My summer vacation: Cayman Islands

August 19, 2008|By JESSICA SMITH / Pulse Correspondent

In 1503, Christopher Columbus discovered the Cayman Islands. He named the islands "Las Tortugas," meaning "the turtles," upon seeing the copious sea turtles that dwelled there.

More than 500 years later, the islands are now thriving and are a popular place to visit. My family and I were fortunate enough to rent a house and spend a week there this summer.

Stepping off the airplane in Grand Cayman, I didn't see any sea turtles, but I did see a steel drum band welcoming us to the island playing their traditional music.

Driving (on the left side of the road ) from the airport to our villa in Cayman Kai, we passed crystal clear waters in shades ranging from cerulean to aquamarine, houses in a myriad of vivid colors and 2-foot-long iguanas crossing the street.


The first few days, Cayman Kai experienced tropical thunderstorms with heavy downpours and strident thunder. Fortunately, these storms left as quickly as they came, leaving me and my family to travel the island.

One of the first things we did in Georgetown -- the "big city" of Cayman -- was go on a pirate cruise. I was skeptical and thought the cruise would be clichéd, but it turned out to be enjoyable. The authentic looking ship had four crewmembers, but gained eight more when they made all the children onboard pirates, after checking them for lice and scurvy, and making them swab the deck. After traveling for an hour -- and shooting cannonballs at all the cruise ships in port-- everyone got off the boat to snorkel and swim. There were few sights to see underwater where we stopped, but most everyone enjoyed walking the plank.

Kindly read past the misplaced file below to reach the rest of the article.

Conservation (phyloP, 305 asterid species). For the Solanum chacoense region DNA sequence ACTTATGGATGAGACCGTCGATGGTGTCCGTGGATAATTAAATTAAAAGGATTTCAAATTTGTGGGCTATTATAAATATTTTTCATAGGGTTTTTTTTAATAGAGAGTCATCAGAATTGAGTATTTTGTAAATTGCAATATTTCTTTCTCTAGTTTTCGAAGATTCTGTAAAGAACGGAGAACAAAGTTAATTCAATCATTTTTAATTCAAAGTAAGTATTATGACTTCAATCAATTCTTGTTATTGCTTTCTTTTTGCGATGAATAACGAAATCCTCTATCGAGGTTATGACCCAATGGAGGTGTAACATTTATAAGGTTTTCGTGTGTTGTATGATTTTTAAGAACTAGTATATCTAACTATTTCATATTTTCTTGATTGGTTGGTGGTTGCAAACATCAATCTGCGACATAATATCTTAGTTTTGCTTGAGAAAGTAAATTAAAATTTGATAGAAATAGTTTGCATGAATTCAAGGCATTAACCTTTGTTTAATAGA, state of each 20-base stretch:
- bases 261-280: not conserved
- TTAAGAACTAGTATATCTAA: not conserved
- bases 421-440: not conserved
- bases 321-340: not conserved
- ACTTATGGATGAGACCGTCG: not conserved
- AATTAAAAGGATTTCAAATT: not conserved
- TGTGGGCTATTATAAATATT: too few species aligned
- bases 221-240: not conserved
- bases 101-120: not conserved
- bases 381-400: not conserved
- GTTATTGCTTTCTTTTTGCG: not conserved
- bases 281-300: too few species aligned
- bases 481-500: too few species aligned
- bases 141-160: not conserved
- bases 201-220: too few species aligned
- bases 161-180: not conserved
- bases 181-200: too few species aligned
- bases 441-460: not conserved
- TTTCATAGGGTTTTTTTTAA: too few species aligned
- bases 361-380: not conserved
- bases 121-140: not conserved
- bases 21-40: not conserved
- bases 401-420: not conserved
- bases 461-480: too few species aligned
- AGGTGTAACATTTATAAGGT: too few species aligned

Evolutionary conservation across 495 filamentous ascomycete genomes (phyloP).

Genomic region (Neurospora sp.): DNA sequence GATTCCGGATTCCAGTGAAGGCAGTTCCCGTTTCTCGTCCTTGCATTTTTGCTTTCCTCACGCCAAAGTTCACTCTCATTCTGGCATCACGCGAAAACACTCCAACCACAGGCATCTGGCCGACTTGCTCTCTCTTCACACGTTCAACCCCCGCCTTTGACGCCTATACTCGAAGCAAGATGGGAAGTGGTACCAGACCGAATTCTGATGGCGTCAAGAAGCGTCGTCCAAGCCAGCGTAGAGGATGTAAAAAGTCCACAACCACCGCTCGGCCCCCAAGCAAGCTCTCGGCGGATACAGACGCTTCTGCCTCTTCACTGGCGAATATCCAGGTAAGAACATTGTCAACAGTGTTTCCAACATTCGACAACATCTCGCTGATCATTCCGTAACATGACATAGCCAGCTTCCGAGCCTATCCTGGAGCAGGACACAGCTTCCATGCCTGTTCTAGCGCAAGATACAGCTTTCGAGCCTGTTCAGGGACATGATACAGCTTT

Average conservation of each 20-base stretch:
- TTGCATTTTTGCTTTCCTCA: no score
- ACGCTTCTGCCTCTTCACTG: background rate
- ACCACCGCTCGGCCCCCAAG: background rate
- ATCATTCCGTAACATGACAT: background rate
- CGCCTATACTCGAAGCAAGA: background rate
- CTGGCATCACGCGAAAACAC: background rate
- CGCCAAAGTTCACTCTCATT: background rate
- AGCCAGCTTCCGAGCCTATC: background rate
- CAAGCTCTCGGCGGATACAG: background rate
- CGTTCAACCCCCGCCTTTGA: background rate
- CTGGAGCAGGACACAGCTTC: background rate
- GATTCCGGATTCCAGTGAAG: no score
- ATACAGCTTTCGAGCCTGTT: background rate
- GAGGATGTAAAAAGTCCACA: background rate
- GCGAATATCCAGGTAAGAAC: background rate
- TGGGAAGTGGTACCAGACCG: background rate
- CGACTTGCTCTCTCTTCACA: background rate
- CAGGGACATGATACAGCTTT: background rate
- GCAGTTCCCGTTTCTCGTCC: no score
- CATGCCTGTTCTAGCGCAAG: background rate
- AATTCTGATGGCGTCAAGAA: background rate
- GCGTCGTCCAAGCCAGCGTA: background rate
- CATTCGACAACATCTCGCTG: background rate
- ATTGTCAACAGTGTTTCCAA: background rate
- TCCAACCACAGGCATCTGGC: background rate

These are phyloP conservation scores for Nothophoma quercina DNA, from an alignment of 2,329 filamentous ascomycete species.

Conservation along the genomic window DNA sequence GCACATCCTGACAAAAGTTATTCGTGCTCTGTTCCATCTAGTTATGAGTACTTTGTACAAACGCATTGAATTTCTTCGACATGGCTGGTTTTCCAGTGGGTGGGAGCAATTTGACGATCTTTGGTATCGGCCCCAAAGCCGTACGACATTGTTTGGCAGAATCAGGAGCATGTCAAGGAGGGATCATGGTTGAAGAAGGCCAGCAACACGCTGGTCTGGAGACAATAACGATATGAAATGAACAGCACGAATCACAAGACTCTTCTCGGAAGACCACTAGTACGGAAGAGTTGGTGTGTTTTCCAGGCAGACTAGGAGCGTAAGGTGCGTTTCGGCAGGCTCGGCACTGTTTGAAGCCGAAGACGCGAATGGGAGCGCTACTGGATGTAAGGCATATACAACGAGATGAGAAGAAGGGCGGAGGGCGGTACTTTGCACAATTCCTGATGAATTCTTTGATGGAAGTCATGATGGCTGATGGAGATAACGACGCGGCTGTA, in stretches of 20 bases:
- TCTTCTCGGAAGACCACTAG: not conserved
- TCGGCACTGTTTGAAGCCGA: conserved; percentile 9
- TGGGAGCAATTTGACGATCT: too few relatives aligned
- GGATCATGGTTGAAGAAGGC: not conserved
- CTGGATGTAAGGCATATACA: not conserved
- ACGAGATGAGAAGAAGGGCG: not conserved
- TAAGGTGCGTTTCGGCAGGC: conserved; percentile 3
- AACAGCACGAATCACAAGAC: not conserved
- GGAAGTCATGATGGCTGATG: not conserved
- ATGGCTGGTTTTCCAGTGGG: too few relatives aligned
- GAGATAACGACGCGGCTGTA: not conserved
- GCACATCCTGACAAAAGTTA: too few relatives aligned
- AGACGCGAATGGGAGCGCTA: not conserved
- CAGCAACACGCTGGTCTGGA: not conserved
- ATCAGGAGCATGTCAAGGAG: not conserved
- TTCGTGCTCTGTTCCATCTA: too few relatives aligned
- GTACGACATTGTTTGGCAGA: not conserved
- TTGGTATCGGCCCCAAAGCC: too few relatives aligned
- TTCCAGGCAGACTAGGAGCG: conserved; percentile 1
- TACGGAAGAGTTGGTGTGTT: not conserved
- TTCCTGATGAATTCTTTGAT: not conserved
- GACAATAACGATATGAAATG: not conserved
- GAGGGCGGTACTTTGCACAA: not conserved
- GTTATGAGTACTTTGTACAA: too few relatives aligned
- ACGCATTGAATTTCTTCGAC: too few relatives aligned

The next day, we visited Stingray City, a well-known Cayman attraction. Taking a glass bottom boat out to sea with the famous Capt. Jimmy Ebanks, groups are able to swim with, hold and feed stingrays. Then the boat takes passengers to Coral Gardens to snorkel, where beneath the surface there are hundreds of fish, even oversized eels.

After visiting Stingray City, we tried a local dish, conch fritters. The only way to describe these was crunchy on the outside, and chewy on the inside, with a mussel-like texture. We also tried fried plantains, which tasted like fried bananas.

The island offered horseback riding in a national park where sights include an ocean filled with puffer fish and stingrays, mango trees, the country's largest freshwater lagoon and areas still destroyed by hurricane Ivan in 2004.

People in the Cayman were very amiable and chatty. Aside from the natives, there were many Brits, considering Grand Cayman is the British West Indies. The only person I met that I was not very fond of was a woman at Rum Point beach who literally followed me around trying to convince me to let her braid my hair.

Though I was hoping to go to Europe this summer, I was pleasantly surprised by the Cayman Islands, and I can honestly say the only part I disliked about the trip was the plane ride.

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